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SAISC to Hold Second International Conference on Structures for Mining and Related Materials Handling
Following the success of SMMH2009, the first ever international conference on the design of structures in the mining industry, held in South Africa towards the end of 2009, and in response to the demand for a follow-up conference, the Southern African Institute of Steel Construction (SAISC) has announced that it will host SMMH2012 in October 2012, once again in South Africa.
SAISC executive director, Dr Hennie de Clercq, says that it is appropriate that the second conference also take place in South Africa given the leadership role of South Africa in this particular industry.
“Such is the extent of our global leadership in this field, the set of SABS standards for the design of mining related structures, developed under the auspices of SAISC, are generally recognised as the leading standards in the world,” de Clercq says.
However, while hosting SMMH2012 in South Africa will serve to establish the platform of this specialist conference series, the vision is that future SMMH events will see rotation between relevant international locations such as, among others, Australia, Canada and South America with continued and possibly increased involvement of the international sister organisations of the SAISC. SMMH conferences will be hosted every 3 to 5 years.
Regarding the conference theme, de Clercq says that structures play a significant role in the operations of any mine and South African engineers have developed a high level of skill in the design of these structures. In spite of their importance on mining sites and possibly on account of their very common presence on most mines, the specific challenges faced by designers of these structures are rarely covered in any depth at other conferences.
“Mining conferences predominantly focus on minerals, processing and commercial aspect,” says de Clercq, “while, on the other hand, conferences for structural engineers could potentially include relevant mining content, there is typically already so much to cover on general buildings, bridges and mega structures, they can rarely accommodate papers on the very specific design demands of headgears, gantries, conveyances, chutes, shafts, stackers, reclaimers and similar structures that are typically erected or operated in highly corrosive conditions, often in very remote areas, subjected to unusual loads and impact, including accidental loads and unpredictable rock movement.”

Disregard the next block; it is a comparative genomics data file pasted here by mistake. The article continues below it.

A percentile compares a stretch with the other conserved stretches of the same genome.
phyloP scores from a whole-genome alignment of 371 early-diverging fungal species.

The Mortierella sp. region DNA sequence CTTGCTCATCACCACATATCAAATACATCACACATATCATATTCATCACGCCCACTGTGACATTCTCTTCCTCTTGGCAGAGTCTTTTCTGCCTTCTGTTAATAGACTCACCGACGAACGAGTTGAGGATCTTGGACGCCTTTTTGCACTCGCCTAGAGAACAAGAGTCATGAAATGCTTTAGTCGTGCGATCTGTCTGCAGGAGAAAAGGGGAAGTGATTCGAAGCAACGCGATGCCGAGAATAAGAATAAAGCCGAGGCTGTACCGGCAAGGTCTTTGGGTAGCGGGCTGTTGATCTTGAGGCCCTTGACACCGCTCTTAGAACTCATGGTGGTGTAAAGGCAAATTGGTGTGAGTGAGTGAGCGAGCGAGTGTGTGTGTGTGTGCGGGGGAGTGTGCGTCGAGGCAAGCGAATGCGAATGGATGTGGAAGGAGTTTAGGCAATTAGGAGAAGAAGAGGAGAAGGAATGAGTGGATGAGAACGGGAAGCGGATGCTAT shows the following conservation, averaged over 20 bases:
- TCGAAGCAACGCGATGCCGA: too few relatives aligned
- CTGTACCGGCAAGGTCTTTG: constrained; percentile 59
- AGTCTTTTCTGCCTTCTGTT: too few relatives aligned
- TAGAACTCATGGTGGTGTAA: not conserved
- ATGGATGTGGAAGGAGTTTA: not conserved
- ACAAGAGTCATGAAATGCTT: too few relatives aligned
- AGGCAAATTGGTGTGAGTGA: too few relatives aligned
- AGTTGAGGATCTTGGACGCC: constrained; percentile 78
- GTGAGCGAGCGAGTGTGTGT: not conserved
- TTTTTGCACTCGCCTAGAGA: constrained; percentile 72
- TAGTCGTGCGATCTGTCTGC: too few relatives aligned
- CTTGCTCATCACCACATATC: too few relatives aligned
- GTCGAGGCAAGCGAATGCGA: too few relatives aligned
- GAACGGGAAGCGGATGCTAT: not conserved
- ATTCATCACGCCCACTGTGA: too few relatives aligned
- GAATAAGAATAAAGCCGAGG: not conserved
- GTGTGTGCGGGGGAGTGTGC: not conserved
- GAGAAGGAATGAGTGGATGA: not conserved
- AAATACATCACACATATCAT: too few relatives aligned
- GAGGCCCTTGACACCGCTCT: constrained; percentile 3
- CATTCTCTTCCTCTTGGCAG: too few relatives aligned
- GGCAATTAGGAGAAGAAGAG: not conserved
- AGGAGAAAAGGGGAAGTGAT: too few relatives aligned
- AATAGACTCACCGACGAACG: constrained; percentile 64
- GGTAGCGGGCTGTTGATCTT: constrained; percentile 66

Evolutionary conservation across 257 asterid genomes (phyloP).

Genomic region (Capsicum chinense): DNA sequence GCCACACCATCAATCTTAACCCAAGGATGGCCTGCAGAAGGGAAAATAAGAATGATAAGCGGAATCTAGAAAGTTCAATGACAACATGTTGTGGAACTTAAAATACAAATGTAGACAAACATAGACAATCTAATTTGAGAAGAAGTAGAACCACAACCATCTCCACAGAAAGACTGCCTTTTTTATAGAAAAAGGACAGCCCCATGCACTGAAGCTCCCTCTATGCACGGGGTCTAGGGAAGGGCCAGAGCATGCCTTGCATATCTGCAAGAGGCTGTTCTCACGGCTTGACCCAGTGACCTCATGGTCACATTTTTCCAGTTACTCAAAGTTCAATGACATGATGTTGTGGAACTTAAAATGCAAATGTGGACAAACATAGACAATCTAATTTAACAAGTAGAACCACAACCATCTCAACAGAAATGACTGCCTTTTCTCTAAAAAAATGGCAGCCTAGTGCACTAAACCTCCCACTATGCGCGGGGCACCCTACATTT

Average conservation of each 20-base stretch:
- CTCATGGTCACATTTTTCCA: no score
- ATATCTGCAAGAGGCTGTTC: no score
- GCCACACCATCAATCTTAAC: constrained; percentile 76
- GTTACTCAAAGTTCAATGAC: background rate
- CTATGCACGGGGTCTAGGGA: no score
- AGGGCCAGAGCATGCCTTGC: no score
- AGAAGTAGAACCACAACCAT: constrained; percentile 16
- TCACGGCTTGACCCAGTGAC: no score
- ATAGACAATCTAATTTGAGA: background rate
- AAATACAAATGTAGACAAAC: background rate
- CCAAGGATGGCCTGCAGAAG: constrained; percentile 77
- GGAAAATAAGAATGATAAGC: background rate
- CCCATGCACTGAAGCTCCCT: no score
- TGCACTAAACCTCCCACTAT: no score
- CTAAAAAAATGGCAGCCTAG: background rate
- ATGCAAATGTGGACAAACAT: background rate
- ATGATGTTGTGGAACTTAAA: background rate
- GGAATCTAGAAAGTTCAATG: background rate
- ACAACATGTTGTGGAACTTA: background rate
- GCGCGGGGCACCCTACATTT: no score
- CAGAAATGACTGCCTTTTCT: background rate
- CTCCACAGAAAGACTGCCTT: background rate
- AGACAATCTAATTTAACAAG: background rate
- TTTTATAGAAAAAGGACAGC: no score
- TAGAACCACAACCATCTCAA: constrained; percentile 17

According to de Clercq the key feature of the inaugural conference were the presentations by practicing local and international engineers, adding relevance to the content.
“When one considers that many mines have been around for several years and that just a little rust in the wrong places can be life-threatening, it becomes clear that practical, cohesive action plans are required to avert future disasters. The 2009 conference was an important step in formalising this process and we hope to continue with this momentum in 2012,” de Clercq says.
Dr Geoff Krige, long-time principal structural engineer at AngloAmerican and Chairman of the South African Mining Equipment Standards Committee says that one of the central aims of the conference is to bring together engineers from around the world whose focus is specifically mining structures. “There is a strong fraternity of dedicated specialists in this field who are both capable of and willing to make a difference to the mining industry and this conference helps them get in touch with the relevant global audience,” he says.
Krige added that while the previous conference affirmed that South Africa is the leader in structural mining engineering in the world, there is still a need to develop its academic research capacity to ensure that techniques are state-of-the-art. “Our miners tend to invest heavily in research in processes which will help get the product out of the rock cheaper and quicker, but much less in the mechanical issues. I hope, from a local perspective, that one of the results of these conferences is the acceleration of the process whereby management increasingly recognises both the human and financial benefits of adopting state-of-the art structural engineering on the mines,” he said.
Krige will coordinate the full day Workshop on Design Standards on Monday, 15 October 2012. The focus will be on SANS 10208 (the South African Standard), but relevant sections from other international design standards will be incorporated.
A new addition to the conference programme is a workshop day focusing on maintenance of these structures.
The SAISC has invited anyone interested in presenting a paper at the conference to submit an abstract of not more than 500 words as soon as possible. For more information on this please consult the website www.smmh2012.co.za. The deadline for abstracts is 9 December 2011.
SMMH2012 will be hosted from 15-18 October 2012 at the Riverside Lifestyle Resort on the banks of the Vaal River, Vanderbijlpark, approximately 50km from Johannesburg and centrally located to major mining activity in South Africa.
Sponsors for SMMH2012 include: AceCad, Vital Engineering and CadexSA. Visit the website for information on remaining sponsorship opportunities.
For further information visit www.smmh2012.co.za
or contact the SAISC: +27 (0)11 726 6111, firstname.lastname@example.org
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